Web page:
In a land where Pegasus, unicorns, dragons, mermaids, and other mythological creatures exist, asphalt concrete (AC) pavements probably look like this (Figure A):
In reality, we live in a world where AC durability, stability, and life-cycle cost are not the only concerns, and in many cases are not even primary concerns. Utility design factors such as driver safety, INITIAL cost, ease of constructability, user-delay, noise, roughness, and optimum use of recycled materials dominate decision-making relative to roadway construction. With all of these considerations in mind, AC pavements tend to look like this (Figure B):
So, why should we be concerned? As shown in Figure B, AC pavements are not monolithic structures – they are pieced together in multiple layers and held with glue. The glue is referred to as the tack coat when applied between AC layers or prime coat when applied directly to the base. This glue is designed to do two things: (1) Keep the different layers from moving parallel to one-another (known as slippage) and (2) ensure that heavy traffic loads are transmitted vertically throughout the depth of the pavement and into the base rather than being concentrated within thinner segmented layers. If the glue fails to accomplish either of these functions, premature failure of the pavement will occur. That’s right – the fate of this pavement structure, in many respects, lies in the quality of the 0.25 mm-thick layer of glue between the layers!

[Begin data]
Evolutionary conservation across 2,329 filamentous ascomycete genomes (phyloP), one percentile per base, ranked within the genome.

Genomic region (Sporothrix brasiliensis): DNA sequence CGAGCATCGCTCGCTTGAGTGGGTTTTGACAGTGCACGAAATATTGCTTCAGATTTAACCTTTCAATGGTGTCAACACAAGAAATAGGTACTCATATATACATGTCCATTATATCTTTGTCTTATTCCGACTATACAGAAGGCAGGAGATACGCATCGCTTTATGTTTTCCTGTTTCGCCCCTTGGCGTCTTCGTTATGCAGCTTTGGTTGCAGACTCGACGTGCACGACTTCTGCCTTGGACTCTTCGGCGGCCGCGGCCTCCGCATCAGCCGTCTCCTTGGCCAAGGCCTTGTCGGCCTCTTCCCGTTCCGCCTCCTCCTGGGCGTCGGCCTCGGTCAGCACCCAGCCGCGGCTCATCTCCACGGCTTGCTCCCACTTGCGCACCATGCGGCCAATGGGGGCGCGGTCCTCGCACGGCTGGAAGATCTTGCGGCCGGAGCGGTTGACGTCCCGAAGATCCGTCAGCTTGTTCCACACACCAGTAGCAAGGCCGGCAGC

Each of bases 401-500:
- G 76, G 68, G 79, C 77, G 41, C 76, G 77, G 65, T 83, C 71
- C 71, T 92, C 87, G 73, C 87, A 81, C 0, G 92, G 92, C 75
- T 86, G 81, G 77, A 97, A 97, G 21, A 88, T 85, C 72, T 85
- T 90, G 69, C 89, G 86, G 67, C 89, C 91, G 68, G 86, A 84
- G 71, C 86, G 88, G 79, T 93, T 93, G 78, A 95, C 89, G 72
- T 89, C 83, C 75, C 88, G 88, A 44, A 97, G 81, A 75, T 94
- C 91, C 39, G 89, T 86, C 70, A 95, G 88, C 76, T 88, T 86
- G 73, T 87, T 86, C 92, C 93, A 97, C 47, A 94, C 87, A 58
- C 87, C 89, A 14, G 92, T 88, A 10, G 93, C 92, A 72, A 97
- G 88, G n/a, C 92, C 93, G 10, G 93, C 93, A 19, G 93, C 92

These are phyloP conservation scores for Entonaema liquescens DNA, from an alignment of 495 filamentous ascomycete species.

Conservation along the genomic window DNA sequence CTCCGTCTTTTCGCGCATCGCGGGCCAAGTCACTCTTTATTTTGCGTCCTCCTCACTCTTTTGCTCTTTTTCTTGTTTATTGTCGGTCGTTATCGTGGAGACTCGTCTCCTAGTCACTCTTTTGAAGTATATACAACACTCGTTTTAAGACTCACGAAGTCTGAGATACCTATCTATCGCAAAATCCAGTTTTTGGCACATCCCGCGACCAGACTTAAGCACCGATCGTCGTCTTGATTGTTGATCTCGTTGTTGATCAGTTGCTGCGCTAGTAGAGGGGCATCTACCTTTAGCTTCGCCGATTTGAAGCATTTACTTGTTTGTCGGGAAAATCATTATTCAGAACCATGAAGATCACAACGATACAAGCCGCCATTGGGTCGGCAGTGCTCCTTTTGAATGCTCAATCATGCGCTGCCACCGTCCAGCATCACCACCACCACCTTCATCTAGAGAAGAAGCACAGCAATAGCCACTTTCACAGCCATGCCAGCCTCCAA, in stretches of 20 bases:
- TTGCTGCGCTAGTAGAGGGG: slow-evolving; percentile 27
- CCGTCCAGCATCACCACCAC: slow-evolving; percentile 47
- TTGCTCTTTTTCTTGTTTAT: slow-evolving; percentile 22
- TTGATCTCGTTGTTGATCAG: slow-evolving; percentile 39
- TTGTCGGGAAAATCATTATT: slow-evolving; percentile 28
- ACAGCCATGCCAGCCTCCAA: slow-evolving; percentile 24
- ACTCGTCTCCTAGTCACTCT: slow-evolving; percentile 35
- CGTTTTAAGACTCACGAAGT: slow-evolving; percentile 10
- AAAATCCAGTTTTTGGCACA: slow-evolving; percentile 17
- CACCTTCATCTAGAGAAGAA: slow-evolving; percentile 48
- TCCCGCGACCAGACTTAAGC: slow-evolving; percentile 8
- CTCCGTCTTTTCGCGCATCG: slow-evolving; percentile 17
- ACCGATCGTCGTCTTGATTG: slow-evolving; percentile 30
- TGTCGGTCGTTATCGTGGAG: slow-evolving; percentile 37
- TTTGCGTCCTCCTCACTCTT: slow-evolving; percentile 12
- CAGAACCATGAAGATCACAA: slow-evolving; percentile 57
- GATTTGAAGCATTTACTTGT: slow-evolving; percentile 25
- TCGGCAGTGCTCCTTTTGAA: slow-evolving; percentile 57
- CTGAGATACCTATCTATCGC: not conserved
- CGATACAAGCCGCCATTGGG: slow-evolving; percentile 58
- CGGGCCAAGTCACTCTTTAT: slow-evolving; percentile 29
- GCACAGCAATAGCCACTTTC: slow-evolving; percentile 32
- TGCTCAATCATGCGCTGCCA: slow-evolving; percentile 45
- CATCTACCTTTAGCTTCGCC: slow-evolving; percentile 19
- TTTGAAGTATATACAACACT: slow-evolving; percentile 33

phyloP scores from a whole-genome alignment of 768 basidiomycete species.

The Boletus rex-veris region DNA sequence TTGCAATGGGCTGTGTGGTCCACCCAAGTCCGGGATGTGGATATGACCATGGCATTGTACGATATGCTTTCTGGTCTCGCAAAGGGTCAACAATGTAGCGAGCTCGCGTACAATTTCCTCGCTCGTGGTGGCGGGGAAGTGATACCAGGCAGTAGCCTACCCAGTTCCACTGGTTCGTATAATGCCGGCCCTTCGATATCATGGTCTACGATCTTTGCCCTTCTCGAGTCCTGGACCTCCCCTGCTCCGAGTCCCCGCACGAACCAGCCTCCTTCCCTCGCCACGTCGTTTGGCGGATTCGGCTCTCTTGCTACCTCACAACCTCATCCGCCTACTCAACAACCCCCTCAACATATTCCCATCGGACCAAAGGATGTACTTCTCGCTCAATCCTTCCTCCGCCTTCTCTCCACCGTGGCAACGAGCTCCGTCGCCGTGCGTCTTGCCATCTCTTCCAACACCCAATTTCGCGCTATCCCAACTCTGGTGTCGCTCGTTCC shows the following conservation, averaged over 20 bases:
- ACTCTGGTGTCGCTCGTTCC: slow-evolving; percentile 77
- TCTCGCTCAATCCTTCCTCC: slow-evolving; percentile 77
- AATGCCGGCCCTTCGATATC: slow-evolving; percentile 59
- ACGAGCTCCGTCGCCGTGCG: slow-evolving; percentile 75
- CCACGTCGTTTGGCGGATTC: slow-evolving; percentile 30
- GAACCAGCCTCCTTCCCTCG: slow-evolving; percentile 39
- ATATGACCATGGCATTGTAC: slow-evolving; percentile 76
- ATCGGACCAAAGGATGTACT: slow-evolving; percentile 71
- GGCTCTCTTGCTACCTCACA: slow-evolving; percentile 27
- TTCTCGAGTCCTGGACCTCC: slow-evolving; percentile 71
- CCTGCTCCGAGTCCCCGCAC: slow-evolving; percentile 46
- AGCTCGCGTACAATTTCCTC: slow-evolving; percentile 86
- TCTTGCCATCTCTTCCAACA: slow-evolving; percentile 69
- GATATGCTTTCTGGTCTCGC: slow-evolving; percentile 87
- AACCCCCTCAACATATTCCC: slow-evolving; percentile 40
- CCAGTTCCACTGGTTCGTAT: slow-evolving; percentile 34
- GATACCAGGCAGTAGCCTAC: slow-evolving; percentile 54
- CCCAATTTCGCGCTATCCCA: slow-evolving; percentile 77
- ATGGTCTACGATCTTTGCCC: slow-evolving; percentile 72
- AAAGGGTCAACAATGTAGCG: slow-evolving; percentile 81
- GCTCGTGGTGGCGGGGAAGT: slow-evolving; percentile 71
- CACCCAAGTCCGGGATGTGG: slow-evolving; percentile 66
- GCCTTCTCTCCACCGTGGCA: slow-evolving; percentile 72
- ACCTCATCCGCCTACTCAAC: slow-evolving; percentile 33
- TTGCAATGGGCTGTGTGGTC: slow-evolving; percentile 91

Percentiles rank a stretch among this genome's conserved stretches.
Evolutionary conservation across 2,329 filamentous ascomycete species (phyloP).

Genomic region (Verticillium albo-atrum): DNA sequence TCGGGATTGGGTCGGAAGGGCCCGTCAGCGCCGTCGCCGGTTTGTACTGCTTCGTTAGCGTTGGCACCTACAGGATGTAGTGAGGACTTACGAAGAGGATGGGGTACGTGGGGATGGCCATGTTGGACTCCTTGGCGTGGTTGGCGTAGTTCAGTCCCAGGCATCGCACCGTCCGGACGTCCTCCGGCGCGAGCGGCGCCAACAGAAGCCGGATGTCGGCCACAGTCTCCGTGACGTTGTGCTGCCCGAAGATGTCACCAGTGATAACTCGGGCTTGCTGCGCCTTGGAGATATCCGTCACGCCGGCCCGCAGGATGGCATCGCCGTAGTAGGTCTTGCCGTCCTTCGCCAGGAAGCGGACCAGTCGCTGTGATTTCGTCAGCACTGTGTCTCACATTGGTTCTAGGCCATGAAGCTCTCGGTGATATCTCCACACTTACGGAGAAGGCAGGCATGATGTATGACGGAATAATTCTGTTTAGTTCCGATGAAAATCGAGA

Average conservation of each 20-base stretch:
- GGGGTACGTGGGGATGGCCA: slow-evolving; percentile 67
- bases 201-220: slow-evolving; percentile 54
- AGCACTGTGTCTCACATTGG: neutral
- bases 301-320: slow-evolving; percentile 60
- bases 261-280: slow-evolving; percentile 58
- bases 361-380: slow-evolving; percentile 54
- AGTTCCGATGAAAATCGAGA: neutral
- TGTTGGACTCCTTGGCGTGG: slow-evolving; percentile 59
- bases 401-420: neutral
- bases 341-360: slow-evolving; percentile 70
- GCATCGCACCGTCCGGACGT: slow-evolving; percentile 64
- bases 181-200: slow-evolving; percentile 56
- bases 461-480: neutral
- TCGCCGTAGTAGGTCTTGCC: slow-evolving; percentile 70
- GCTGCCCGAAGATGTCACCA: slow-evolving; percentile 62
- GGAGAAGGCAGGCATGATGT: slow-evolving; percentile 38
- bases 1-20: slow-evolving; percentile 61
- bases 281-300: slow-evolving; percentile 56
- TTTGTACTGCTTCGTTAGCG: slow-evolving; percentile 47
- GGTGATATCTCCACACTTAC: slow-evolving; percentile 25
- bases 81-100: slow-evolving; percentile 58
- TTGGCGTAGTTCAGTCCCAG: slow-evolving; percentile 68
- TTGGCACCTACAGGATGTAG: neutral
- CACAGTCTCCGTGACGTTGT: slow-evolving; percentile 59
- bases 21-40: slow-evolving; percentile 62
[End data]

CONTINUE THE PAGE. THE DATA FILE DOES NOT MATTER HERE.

If you have made it this far, you would probably already agree that it doesn’t take a pavement engineer to understand the importance of interlayer bonding in everyday paving practices. Well, as fate would have it, I am actually a pavement engineer who will plainly confirm this as fact. Interlayer bonding has a disproportionately large impact on the outcome. I hate to be the carrier of bad news, but despite this reality, there are still many within this industry who either do not grasp this concept, have not been properly exposed to it, or fail to acknowledge the reality of it. The result? Flawed practices. Flawed pavements. Reduced lifespan. Wasted resources.
There are many essential groups – innovators, material and equipment suppliers, engineers, agencies, road builders, educators, researchers, and tax payers, to name a few – who must contribute for road building to be a success. Superior road building can sometimes be easier said than done, especially when political pressure (one of the most powerful forces in the cosmos) enters into the picture. I have come to accept that simple, logical engineering decisions can become much more challenging when this force is hard at work. Unique insights into how these different groups must continue to navigate the political landscape, adopt a genuine understanding of the tack coat’s functionality, and convert this understanding into superb bond-promoting procedures will become the primary focus of this blog series. Please stay tuned for Part II.